MOSCOW -- Soviet spacewoman Svetlana Savitskaya is strikingly down-to-earth.
The 34-year-old brunette last August became the second woman in history to soar into orbit in a space capsule. She and four male cosmonauts spent a week aboard the Salyut 7 space station.
That launched her from obscurity to celebrity, hailed by the Soviet press as 'Miss Sensation' -- a title first bestowed upon her by the British when she became world aerobatics champion at age 22.
Ms. Savitskaya seems to have taken it all in stride.
In her first interview with Western correspondents, she was cool and stylish, wearing a blue-and-gray plaid dress with matching fake-suede boots.
In previous public appearances, she showed a marked disregard for feminine touches, her long dark hair always pulled back in a severe ponytail with bangs cut square across her forehead.
Up close, she reveals a dazzling smile she uses to deflect awkward or frivolous questions. A sense of humor flashes occasionally from beneath a serious, authoritative demeanor.
About herself and her achievement, she is entirely matter of fact.
'I was completely in agreement that women should fly in space,' she said, putting a gloss on her long fight to convince skeptical Soviet male space officials that women could be trusted not to panic in orbit.
Valentina Tereshkova, the first woman cosmonaut, reportedly was terrified during her historic 1963 flight. Her reaction cast a 19-year pall on the idea of women as cosmonauts.
Ms. Savitskaya, who radiates competence and confidence, overcame any fears she may have had herself by virtually eliminating the word from her vocabulary.
'Fright is a result of an encounter with the unknown,' she said. During training, the cosmonauts simulated all possible situations so 'we were insured against the possibility of fright.'
Her life story reads like a textbook on how to be a cosmonaut.
Her father is Air Force Marshal Yevgeny Savitsky, twice hero of the Soviet Union for his World War II exploits. Her brother is a pilot, and she followed in his footsteps. She began to fly, and parachute, at a young age.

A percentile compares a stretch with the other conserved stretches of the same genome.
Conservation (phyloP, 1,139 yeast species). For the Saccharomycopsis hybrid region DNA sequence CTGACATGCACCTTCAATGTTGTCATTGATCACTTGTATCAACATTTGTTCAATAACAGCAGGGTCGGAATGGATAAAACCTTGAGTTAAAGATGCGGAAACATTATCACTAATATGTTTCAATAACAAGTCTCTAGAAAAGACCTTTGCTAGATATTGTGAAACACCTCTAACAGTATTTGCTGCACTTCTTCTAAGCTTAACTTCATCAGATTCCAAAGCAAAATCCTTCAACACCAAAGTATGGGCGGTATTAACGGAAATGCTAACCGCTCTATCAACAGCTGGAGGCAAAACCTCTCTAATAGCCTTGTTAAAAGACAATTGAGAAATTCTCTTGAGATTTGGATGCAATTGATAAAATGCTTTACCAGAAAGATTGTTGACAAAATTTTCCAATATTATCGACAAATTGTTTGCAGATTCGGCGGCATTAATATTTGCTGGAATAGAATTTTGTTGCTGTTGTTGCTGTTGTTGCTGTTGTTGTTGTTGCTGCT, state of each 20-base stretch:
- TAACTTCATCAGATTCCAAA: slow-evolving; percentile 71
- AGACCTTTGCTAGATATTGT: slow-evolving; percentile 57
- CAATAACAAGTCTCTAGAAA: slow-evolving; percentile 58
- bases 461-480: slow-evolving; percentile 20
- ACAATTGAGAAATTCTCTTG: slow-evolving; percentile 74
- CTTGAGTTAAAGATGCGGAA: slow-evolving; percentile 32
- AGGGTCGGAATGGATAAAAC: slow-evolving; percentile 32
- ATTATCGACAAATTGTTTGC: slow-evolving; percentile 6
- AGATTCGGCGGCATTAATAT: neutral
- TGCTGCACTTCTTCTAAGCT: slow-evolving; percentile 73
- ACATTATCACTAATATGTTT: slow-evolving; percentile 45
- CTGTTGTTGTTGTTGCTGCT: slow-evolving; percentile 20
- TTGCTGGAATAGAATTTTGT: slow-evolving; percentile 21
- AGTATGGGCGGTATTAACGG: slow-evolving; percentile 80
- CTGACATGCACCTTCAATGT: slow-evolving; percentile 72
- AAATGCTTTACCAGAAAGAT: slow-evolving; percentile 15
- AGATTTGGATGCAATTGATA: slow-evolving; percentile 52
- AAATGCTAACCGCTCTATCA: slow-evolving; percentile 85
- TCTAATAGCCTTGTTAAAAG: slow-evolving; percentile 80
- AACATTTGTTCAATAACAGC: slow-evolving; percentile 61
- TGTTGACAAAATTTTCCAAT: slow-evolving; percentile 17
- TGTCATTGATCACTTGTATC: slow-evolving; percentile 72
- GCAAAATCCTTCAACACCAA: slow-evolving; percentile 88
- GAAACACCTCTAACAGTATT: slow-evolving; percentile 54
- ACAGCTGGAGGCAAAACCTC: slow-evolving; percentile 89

At 17, she captured three world records doing 500 jumps. After graduation from the Moscow Institute of Aviation Technology she became a test pilot, and 11 of the 18 speed records she set still stand.
But Ms. Savitskaya portrays herself as a typical Soviet woman who happens to fly in space.
Her typical day, she said, is 'pretty much like that of any Soviet woman. I get up, fix breakfast for me and my husband. Sometimes he fixes it -- there is full equality in our household. Then I go to work, come home ...' Her voice trails off.
She devotes much of her time to study -- 'to keep up is important.' Results of her space flight are still being studied, and some time goes to evaluations.
Ms. Savitskaya spoke warmly but sparingly of her husband, Viktor. They have no children.
'If it was not for the help of my husband with moral and daily problems, if not for his understanding, I don't think my flight would have been possible,' she said. The fact that he is a pilot also helps.
'Almost all my girlfriends from the aviation institute married pilots,' she said.
She makes no mention of the rumors in Moscow that, only days before her flight, her husband piloted a plane that crashed, killing several people. If true, she clearly overcame whatever anguish the crash caused her and flew regardless.
She is politically doctrinaire.
'Only a socialist revolution can give full equality,' she said. 'From space you see how small the world really is, and that a limited nuclear war would be impossible.'
Ms. Savitskaya also revealed some artistic sensibility, describing the beauty of North America seen at night, 'the fantastic sight of storm clouds against the background of the night world.'
Nothing in her hourlong interview shed light on the cosmonaut described by the Soviet press at the time of her space flight -- a woman fond of sewing, pleased to be presented with an apron on arrival at the space station, her 'presence of mind and courage concealed by her charm and femininity' who had an 'ennobling influence' on her crewmates.
Ms. Savitskaya emphasized her equality with the men on board and the easier adjustment to weightlessness for females.
She said problems related to the equality of sexes in the Soviet Union 'are like the air -- we don't even notice them anymore.'
As for the future, she would be happy to take a second flight into space -- perhaps, she said, as part of an all-female crew.